"What are we getting for lunch?" I yelled in Khien's ear as we roared through Dong Mang, a small Vietnamese town on the road to Da Lat.
"Chicken," he yelled back from the front of the motorbike, dodging a car and narrowly missing a stray dog. "We will cook it later."
OK, I thought. Chicken. Of all the things I've eaten in Vietnam, that will be up there with the least adventurous. It's no snake or fried insect, but it sounds good.
So the two of us motored through town towards the central market, dodging the usual honking melange of scooters and trucks and pedestrians and livestock that litters a typical Vietnamese road.
The market was the sort you would find in almost every town in the country, with tarpaulin sheets rigged over a concrete floor, large stacks of fresh fruits and vegetables and herbs laid out on wooden benches. Khien wasn't mucking around, heading straight towards the back to find his chicken lady. I just tried to keep up.
Now, if this were a normal market, I'd have been stupendously bored already. When I picture markets, I think of the arts-and-crafty ones, the type some people could wander around for hours without the slightest intention of buying things, just handling all the goods and saying things such as, "That's quite nice. That'd look good in the lounge room."
I hate those markets. All the goods either look exactly the same as each other to me, or they're nothing I would ever want to buy anyway. And if you're not going to buy anything, what are you doing there?
Food markets, however, are different, particularly food markets in foreign countries. They're fascinating - a window into the culture. I could conceivably buy everything that's on display and, even if I don't, the act of looking is experience enough.
Whether it's cheese stalls in Paris, mystery meat on a stick in Tanzania, fresh vegies in Bologna or weird nutty things in Moscow, I'm interested.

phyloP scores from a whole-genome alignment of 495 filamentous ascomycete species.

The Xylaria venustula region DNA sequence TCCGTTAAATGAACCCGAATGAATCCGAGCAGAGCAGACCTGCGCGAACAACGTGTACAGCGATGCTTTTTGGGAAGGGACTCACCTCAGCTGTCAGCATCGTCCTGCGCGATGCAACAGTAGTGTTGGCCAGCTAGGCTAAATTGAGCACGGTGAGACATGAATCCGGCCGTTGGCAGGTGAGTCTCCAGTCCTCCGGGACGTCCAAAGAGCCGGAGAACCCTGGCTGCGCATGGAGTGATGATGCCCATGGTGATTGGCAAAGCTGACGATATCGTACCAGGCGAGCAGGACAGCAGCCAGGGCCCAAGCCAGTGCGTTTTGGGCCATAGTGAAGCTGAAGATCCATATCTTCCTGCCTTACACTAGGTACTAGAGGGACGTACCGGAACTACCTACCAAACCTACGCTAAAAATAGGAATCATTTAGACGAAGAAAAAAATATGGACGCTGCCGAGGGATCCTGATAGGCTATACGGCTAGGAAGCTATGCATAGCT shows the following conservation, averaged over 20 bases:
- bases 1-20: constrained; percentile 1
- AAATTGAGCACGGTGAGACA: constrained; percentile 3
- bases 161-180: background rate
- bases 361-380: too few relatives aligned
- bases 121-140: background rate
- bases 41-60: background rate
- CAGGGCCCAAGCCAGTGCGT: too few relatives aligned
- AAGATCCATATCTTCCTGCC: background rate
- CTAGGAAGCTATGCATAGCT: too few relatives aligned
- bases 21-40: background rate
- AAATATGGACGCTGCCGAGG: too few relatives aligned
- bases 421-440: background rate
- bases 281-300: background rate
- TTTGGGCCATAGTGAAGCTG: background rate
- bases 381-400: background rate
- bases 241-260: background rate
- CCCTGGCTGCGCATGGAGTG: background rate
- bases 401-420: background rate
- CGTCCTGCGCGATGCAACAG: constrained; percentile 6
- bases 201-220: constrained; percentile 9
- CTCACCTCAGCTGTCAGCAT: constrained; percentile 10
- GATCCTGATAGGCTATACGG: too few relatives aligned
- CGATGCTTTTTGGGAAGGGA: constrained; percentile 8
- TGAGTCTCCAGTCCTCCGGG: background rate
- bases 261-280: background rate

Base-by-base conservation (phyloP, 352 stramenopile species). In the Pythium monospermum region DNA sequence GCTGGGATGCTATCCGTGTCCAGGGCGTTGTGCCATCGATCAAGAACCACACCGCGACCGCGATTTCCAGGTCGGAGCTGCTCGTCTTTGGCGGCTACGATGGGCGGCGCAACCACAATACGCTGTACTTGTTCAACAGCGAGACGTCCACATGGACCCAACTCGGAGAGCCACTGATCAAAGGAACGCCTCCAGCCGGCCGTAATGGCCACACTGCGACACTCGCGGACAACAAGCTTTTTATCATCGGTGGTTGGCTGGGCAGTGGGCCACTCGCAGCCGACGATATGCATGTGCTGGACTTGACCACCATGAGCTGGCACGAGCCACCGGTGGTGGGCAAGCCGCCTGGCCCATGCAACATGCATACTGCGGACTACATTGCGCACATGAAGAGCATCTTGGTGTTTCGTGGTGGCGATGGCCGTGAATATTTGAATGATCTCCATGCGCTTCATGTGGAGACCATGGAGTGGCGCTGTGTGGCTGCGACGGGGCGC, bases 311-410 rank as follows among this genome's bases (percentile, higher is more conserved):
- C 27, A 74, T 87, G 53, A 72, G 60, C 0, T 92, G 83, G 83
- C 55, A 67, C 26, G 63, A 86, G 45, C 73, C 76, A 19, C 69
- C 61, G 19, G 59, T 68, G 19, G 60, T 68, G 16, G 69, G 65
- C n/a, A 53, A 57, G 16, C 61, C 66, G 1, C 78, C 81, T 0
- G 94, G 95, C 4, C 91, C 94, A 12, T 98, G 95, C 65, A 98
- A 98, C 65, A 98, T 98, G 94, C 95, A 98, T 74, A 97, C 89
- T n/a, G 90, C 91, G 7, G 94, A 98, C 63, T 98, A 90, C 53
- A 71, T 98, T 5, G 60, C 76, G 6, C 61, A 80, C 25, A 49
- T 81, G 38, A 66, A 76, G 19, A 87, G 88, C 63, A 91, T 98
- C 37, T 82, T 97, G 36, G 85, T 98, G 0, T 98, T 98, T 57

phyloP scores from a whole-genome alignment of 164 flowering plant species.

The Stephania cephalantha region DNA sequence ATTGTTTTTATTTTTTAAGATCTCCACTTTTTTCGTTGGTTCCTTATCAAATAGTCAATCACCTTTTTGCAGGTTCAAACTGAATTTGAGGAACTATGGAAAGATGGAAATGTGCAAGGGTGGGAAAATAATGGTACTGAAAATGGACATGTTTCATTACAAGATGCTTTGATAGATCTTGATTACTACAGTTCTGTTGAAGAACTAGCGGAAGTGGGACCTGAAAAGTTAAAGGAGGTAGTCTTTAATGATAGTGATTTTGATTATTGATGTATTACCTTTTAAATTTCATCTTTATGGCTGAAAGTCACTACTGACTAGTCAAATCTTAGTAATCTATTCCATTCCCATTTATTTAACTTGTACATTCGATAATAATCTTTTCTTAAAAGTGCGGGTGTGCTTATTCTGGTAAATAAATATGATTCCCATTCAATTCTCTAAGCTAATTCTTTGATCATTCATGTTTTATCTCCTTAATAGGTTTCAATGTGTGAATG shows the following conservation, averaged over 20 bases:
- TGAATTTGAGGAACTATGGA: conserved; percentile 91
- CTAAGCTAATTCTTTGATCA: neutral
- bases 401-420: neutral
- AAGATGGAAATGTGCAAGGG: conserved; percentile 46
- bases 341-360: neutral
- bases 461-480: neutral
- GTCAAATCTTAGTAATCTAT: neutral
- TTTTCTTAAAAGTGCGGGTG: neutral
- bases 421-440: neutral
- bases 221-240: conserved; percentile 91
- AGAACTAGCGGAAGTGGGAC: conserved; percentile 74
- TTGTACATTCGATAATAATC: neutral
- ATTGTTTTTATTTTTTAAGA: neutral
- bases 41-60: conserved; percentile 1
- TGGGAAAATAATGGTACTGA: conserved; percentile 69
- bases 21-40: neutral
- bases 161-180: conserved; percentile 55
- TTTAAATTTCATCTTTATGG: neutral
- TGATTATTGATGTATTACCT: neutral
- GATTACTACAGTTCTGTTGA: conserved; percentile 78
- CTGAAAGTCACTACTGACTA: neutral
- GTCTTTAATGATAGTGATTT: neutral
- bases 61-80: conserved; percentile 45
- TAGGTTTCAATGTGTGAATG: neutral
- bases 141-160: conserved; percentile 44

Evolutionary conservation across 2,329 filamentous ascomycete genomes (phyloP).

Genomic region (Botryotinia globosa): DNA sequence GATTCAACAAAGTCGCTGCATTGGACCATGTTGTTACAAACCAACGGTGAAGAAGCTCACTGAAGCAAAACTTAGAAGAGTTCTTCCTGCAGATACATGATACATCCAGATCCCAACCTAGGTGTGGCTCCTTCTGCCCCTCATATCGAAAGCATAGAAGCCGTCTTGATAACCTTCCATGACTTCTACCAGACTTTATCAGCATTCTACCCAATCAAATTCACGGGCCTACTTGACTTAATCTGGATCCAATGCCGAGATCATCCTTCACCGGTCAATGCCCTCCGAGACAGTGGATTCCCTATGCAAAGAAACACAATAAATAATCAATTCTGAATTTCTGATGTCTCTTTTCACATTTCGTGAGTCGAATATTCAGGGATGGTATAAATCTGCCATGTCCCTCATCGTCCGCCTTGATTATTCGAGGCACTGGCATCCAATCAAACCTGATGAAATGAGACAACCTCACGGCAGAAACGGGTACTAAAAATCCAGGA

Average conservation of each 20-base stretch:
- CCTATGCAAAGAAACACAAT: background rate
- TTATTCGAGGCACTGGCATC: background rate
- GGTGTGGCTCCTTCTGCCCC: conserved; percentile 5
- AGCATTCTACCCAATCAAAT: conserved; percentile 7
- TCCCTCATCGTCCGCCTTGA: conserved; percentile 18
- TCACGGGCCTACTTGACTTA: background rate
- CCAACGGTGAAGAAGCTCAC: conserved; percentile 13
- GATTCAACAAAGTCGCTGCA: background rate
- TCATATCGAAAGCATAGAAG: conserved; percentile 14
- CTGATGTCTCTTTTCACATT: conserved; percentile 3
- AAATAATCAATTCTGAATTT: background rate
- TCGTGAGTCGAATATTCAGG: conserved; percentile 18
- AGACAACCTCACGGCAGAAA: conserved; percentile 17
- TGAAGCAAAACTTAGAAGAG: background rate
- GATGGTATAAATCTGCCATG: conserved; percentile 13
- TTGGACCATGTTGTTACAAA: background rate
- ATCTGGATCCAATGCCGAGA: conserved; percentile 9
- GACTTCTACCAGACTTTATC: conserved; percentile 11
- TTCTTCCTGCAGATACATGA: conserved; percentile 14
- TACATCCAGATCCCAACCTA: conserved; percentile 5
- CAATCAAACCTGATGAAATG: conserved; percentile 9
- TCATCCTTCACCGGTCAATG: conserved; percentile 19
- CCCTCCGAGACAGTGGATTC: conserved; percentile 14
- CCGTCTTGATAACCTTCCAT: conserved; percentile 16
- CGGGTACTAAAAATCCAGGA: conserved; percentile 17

You see some fantastically strange things in food markets. There's a stall in Phonsavan, Laos, that sells bats. Not single bats, mind you, but bats tied together in little bundles of three. Because, really, why would you want only one or two bats?
Go to Tsukiji fish markets in Tokyo and you'll find seafood you didn't know existed, the sort of strange things that should be wobbling through horror-movie sets, not presenting themselves on your dinner plate.
I find it all amazing, so I could have happily followed Khien around that market in Dong Mang for hours, prodding vegetables and tasting fruits.
Old women grinned toothless grins at us as we wandered by, imploring the Western guy to buy large bagfuls of whatever it was they had for sale.
But Khien had come for chicken and it was a chicken we would have. The two of us made our way towards a small stand at the back of the market, me marvelling at everything around, before we arrived at our destination and the realisation finally dawned.
We weren't here to buy chicken - we were here to buy a chicken. And when you buy a chicken at a Vietnamese food market, it tends to look a little more animated than the ones in the frozen section at Coles.
These chickens were proper chickens. Clucking, pecking chickens. Living chickens. "Which one do you like?" Khien asked, pointing at the 10 chooks nervously pacing around the little enclosure.
I wasn't totally comfortable with this state of affairs but what can you do? I didn't want Khien to think I was, well, chicken, so I surveyed the pen of potential lunch. Having never chosen my meat with such freshness, I wasn't sure what to look for. They all looked scrawny and feathery to me.
"What about that scrawny, feathery one?" I said to Khien.
"OK," he nodded. "We get that one."
It's good to witness this sort of thing, I guess.
If you're a meat-eater, if you're comfortable with your choice to dine on animals, then you should be able to watch how your food really makes it to your plate. It snaps you back to cold reality.
But that didn't make it fun, standing there while the lady did what needed to be done to our scrawny little chook, working so swiftly that within a few minutes she presented Khien and I with a simple plucked carcass, the sort you'd find in the frozen section at Coles.
Lunch. Into a plastic bag, into Khien's backpack and then off on the motorbike to a clearing in a forest where we'd be able to start a fire and cook our prize. Organic and fresh. Free range, I assume.
But, sadly, also a little chewy.
Have you had any interesting experiences at markets while travelling? Eaten or bought weird and wonderful foods? Post a comment below.